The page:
How can I download only a specific folder or directory from a remote Git repository hosted on GitHub?

Say the example GitHub repository lives here:

[email protected]:foobar/Test.git

Its directory structure:

├── foo/
│   ├── a.py
│   └── b.py
└── bar/
    ├── c.py
    └── d.py

I want to download only the foo folder and not clone the whole Test project.

  • 13
    I wrote a shell script for this using svn checkout - github.com/Decad/github-downloader Commented Nov 5, 2013 at 11:01
  • 852
    Can somebody explain to me why there isn't an "official" web-interface solution to this? It seems like a trivial feature to implement, yet super useful.
    – Alexander
    Commented Jul 14, 2014 at 5:02
  • 3
    I've created an open source project, called GitHubFolderDownloader. It lets you to download a single folder of a repository without cloning or downloading the whole repository.
    – VahidN
    Commented Jun 17, 2015 at 10:16
  • 4
    see @janos answer svn alternative is the best, no auth, no registration, no limit, no plugins
    – stackdave
    Commented Oct 11, 2017 at 10:30
  • 8
    @Alexander There is an official way. Check my answer stackoverflow.com/a/70729494/11218031 Commented Jan 22, 2022 at 6:25

47 Answers 47


Update April 2021: there are a few tools created by the community that can do this for you:

Note: if you're trying to download a large number of files, you may need to provide a token to these tools to avoid rate limiting.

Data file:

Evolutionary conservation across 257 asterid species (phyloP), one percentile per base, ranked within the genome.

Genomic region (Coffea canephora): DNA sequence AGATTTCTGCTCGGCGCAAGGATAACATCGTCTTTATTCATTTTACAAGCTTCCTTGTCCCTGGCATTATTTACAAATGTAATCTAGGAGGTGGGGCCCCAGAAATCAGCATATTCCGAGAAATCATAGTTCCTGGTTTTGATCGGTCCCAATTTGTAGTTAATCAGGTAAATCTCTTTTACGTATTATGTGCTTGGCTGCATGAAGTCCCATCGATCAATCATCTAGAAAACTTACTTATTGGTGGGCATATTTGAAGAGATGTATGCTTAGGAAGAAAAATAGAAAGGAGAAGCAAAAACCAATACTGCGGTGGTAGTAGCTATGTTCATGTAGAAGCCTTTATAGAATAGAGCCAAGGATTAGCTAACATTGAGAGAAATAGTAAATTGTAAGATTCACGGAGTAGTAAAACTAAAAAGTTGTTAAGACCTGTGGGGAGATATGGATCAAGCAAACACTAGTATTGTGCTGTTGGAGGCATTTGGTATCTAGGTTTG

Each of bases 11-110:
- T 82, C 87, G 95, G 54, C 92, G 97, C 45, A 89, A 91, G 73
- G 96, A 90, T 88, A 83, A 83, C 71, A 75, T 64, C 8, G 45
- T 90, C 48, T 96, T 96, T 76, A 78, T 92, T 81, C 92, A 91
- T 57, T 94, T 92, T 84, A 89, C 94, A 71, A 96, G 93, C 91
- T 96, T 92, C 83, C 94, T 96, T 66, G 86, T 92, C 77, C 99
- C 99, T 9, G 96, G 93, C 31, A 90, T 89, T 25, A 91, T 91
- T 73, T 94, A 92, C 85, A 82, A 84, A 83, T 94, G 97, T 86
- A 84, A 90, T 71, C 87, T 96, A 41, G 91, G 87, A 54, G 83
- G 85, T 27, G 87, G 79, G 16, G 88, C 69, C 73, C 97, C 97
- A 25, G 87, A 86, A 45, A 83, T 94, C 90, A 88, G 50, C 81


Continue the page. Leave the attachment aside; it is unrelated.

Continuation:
Original (manual) approach: Checking out an individual directory is not supported by Git natively, but GitHub can do this via Subversion (SVN). If you checkout your code with Subversion, GitHub will essentially convert the repository from Git to Subversion on the backend, and then serve up the requested directory.

Here's how you can use this feature to download a specific folder. I'll use the popular JavaScript library Lodash as an example.

  1. Navigate to the folder you want to download. Let's download /test from master branch.

    GitHub repository URL example

  2. Modify the URL for subversion. Replace tree/master with trunk.



  3. Download the folder. Go to the command line and grab the folder with SVN.

    svn checkout https://github.com/lodash/lodash/trunk/test

You might not see any activity immediately because GitHub takes up to 30 seconds to convert larger repositories, so be patient.

Full URL format explanation:

  • If you're interested in master branch, use trunk instead. So the full path is trunk/foldername
  • If you're interested in foo branch, use branches/foo instead. The full path looks like branches/foo/foldername
  • Pro tip: You can use svn ls to see available tags and branches before downloading if you wish

That's all! GitHub supports more Subversion features as well, including support for committing and pushing changes.

  • 17
    I modified this to use svn export, as I didn't want a Subversion working copy. Then I added the resulting folder in Git. (I somehow lost a large piece of my directory tree, so I exported from the repo I forked.)
    – Grault
    Commented Dec 18, 2013 at 18:34
  • 8
    @num3ric- sorry for the late reply, but you should be able to replace "trunk" with "branches/yourbranch"
    – nick
    Commented Oct 25, 2014 at 21:49
  • 4
    Still works great as of 2020/6/18 - downloaded a particular folder in a given branch on Windows 10 using TortoiseSVN -> Export feature (available right clicking on any File Explorer directory), Used this URL: https://github.com/$organization/$repo/branches/$branch/$directory Commented Jun 18, 2020 at 11:11
  • 9
    As of 28th October 2020, if you attempt the method repo/branches/foo_branch/bar_folder you will receive a status 410, feature gone.
    – Hugo
    Commented Oct 28, 2020 at 14:59
  • 11
    GitHub is ending support of SVN on January 8, 2024 github.blog/2023-01-20-sunsetting-subversion-support
    – Hugo
    Commented Jan 27, 2023 at 20:13

Go to DownGit → Enter Your URL → Download!

You can directly download or create download link for any GitHub public directory or file from DownGit:


You may also configure properties of the downloaded file—detailed usage.